By Joel Warner
By Michael Roberts
By Alan Prendergast
By Michael Roberts
By Michael Roberts
By Amber Taufen
By Patricia Calhoun
By William Breathes
Knight-Frank and Maynes, representing the Ute Mountain Utes and the Southern Utes, will head to Washington, D.C., after Chief Ouray Day to lobby Congress to support the Clinton administration's proposed $10 million appropriation that would finish the environmental statements on the project and get it rolling.
It's been a long time coming. A water project for the Utes in southern Colorado was first discussed in the 1950s, when government surveyors came to the area and tried to quantify how much of the 500,000 acre-feet of water that flow through the Animas every year belonged to the Utes. That was during the tenure of Leonard Burch's father, Sam Burch.
Ever since the days of Ouray and then Chief Buckskin Charlie, the Southern Utes had been criticized by other tribes--and even the more recalcitrant members of their own--for adapting too easily to the ways of the white man. But forward-looking leaders contended that the best way to ensure the culture and independence of the tribe was to learn the white man's ways so that the Southern Utes would be financially and politically poised to determine their own future.
Sam Burch was the first to urge the Southern Utes to wrest control of their natural resources from the Bureau of Indian Affairs and buy back reservation land from white settlers.
"My dad told me that a real leader sees the needs of the people, not only in the present but the future," Leonard Burch recalls. "He stressed the importance of protecting our precious natural resources. To work with the elders and to stress to our youth the importance of education. I have done my best to do that."
And the Southern Utes had a lot to work with. Although the U.S. government didn't know it at the time they deeded over the land, the Southern Ute reservation contained huge reservoirs of natural gas and extensive coal beds. In the Fifties and into the next decade, outside companies leased the rights to the gas resources and paid the Bureau of Indian Affairs, which maintained the tribe's accounts.
That changed in the fall of 1966, when Leonard Burch was elected to the tribal council, which in turn appointed him chairman. Under his leadership, the council demanded--and received--the right to handle their own natural resources, including negotiating the leases, receiving the payments and even establishing their own natural-gas production plant. Leonard Burch contracted with a young Durango attorney, Frank "Sam" Maynes Sr., to help handle the legal end.
One of Burch's other profitable investments was the hiring of a young man to manage the Southern Utes' horse-training facility. His name was Ben Campbell. A former U.S. Olympic judo-team member, Campbell had bought property near Ignacio, where he raised horses and made jewelry.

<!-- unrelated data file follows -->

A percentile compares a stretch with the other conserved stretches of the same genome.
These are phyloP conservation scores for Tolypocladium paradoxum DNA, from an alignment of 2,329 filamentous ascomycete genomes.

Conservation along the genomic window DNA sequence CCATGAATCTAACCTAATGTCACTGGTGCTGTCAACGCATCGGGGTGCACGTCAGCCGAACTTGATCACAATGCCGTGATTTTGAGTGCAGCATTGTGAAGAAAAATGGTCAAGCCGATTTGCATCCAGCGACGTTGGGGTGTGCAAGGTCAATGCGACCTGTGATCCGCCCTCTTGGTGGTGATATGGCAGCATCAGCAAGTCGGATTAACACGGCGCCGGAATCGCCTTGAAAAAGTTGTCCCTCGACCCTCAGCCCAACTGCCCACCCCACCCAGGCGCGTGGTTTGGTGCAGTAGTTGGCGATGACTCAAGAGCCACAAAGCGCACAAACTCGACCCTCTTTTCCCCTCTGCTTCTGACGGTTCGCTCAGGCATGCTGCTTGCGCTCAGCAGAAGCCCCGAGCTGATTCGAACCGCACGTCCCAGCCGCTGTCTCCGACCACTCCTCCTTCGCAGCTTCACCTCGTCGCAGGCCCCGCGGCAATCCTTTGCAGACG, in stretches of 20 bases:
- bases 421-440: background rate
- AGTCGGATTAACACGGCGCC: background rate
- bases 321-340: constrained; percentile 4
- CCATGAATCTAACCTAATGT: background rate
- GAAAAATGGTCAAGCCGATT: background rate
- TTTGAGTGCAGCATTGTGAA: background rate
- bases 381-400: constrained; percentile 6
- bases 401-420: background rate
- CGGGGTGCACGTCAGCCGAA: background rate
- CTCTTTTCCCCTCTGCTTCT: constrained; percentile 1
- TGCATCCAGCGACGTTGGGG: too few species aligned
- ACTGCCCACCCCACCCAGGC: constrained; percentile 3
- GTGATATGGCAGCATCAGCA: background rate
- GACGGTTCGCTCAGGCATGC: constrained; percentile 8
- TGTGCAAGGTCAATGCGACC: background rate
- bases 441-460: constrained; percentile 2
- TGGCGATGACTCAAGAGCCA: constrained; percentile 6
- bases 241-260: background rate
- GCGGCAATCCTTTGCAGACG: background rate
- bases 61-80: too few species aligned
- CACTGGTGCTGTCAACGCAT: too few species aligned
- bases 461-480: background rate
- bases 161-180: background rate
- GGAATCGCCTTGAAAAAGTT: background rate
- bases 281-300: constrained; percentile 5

Years later Campbell told Burch that he'd been asked by the local Democrats to run for the Colorado legislature. "We've always donated to his campaigns," he says.
The money was well-spent. As a state legislator, Campbell supported a number of bills beneficial to the Utes. After he added a name, Nighthorse, and moved on to Congress, he was able to promote casino gaming on the reservations--the Southern Utes rake in a considerable amount of cash at their Sky Ute Casino--and the water-rights settlement.
"Now he's in the U.S. Senate," Burch says, "and whenever I go to Washington, I look him up and he always says, 'How'm I doin', boss? I doin' all right?'"
Some of Burch's decisions weren't immediately popular. At one point he stopped distributing the profits from gas revenues and instead insisted that the money be invested. Once the investments were profitable, he said, tribal members would receive dividends--much like stockholders in a corporation--leaving the principle intact.
As a result, the Southern Utes have been able to establish a college education fund that will pay for the education of any enrolled tribal member. Also, from the time a child is born and enrolled on the tribal scrolls, dividends totaling as much as a few thousand dollars a quarter are placed in trust for that child. They're then paid out in three stages: at ages 18, 21 and 25. Adults also receive quarterly dividends, which can total as much as $10,000 a year. There are low-interest tribal loan programs and even death benefits that will pay up to $10,000 to bring the remains of tribal members back to the reservation for burial. And, of course, each new head of a household is entitled to 160 acres of land.
Today even former skeptics agree that Burch's investment strategy was the wisest course, and he's been rewarded with their votes.
Except for a gap from 1984 to 1987 when Burch was out of office--forced to take a hiatus because of a 1975 change in the Southern Ute constitution that prohibits more than three consecutive three-year terms--he has been the recognized leader of the Southern Utes for three decades. And he was back in power in time to preside as the tribal chairman when Congress approved the Indian Water Rights Settlement Act negotiated between the tribes, the feds and the State of Colorado.
Initially authorized by Congress in 1968 as an irrigation project, in 1987 the Animas-La Plata project was adapted to meet Ute water claims for the Animas. Older water projects completed two decades ago had created reservoirs on the Florida River and the Piedras, both of which supply water to Southern Ute lands. But under the terms of the water-rights agreement, the tribe was entitled to more.